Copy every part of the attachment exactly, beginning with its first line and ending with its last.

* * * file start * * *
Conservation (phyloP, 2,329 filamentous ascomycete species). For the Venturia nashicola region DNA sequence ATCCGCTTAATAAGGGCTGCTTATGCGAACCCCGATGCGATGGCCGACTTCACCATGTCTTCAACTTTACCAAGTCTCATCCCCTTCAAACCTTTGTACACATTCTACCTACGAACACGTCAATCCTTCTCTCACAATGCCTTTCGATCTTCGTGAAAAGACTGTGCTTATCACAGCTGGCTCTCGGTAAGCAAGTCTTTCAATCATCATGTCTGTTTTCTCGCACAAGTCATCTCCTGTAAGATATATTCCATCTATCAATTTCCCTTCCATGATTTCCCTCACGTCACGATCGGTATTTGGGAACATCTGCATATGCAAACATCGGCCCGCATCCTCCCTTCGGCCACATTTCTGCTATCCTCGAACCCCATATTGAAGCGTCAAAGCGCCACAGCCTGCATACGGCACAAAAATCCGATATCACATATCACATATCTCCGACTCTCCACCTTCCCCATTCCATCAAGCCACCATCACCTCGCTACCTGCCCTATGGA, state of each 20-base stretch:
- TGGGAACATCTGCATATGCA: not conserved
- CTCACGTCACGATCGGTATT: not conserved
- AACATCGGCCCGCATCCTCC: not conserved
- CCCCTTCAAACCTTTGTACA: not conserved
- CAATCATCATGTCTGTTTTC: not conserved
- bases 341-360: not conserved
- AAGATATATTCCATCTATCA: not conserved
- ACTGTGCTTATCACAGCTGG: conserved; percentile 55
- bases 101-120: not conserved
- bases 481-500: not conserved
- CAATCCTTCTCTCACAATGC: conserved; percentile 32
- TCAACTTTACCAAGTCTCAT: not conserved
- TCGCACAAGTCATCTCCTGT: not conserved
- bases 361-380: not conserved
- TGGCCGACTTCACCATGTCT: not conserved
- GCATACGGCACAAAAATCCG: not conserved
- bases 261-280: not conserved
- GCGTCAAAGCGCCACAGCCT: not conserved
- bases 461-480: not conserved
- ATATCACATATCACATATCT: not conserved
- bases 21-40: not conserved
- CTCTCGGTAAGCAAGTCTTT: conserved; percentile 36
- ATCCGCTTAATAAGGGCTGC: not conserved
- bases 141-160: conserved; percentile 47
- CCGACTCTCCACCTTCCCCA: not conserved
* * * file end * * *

Conservation (phyloP, 2,329 filamentous ascomycete species). For the Venturia nashicola region DNA sequence ATCCGCTTAATAAGGGCTGCTTATGCGAACCCCGATGCGATGGCCGACTTCACCATGTCTTCAACTTTACCAAGTCTCATCCCCTTCAAACCTTTGTACACATTCTACCTACGAACACGTCAATCCTTCTCTCACAATGCCTTTCGATCTTCGTGAAAAGACTGTGCTTATCACAGCTGGCTCTCGGTAAGCAAGTCTTTCAATCATCATGTCTGTTTTCTCGCACAAGTCATCTCCTGTAAGATATATTCCATCTATCAATTTCCCTTCCATGATTTCCCTCACGTCACGATCGGTATTTGGGAACATCTGCATATGCAAACATCGGCCCGCATCCTCCCTTCGGCCACATTTCTGCTATCCTCGAACCCCATATTGAAGCGTCAAAGCGCCACAGCCTGCATACGGCACAAAAATCCGATATCACATATCACATATCTCCGACTCTCCACCTTCCCCATTCCATCAAGCCACCATCACCTCGCTACCTGCCCTATGGA, state of each 20-base stretch:
- TGGGAACATCTGCATATGCA: not conserved
- CTCACGTCACGATCGGTATT: not conserved
- AACATCGGCCCGCATCCTCC: not conserved
- CCCCTTCAAACCTTTGTACA: not conserved
- CAATCATCATGTCTGTTTTC: not conserved
- bases 341-360: not conserved
- AAGATATATTCCATCTATCA: not conserved
- ACTGTGCTTATCACAGCTGG: conserved; percentile 55
- bases 101-120: not conserved
- bases 481-500: not conserved
- CAATCCTTCTCTCACAATGC: conserved; percentile 32
- TCAACTTTACCAAGTCTCAT: not conserved
- TCGCACAAGTCATCTCCTGT: not conserved
- bases 361-380: not conserved
- TGGCCGACTTCACCATGTCT: not conserved
- GCATACGGCACAAAAATCCG: not conserved
- bases 261-280: not conserved
- GCGTCAAAGCGCCACAGCCT: not conserved
- bases 461-480: not conserved
- ATATCACATATCACATATCT: not conserved
- bases 21-40: not conserved
- CTCTCGGTAAGCAAGTCTTT: conserved; percentile 36
- ATCCGCTTAATAAGGGCTGC: not conserved
- bases 141-160: conserved; percentile 47
- CCGACTCTCCACCTTCCCCA: not conserved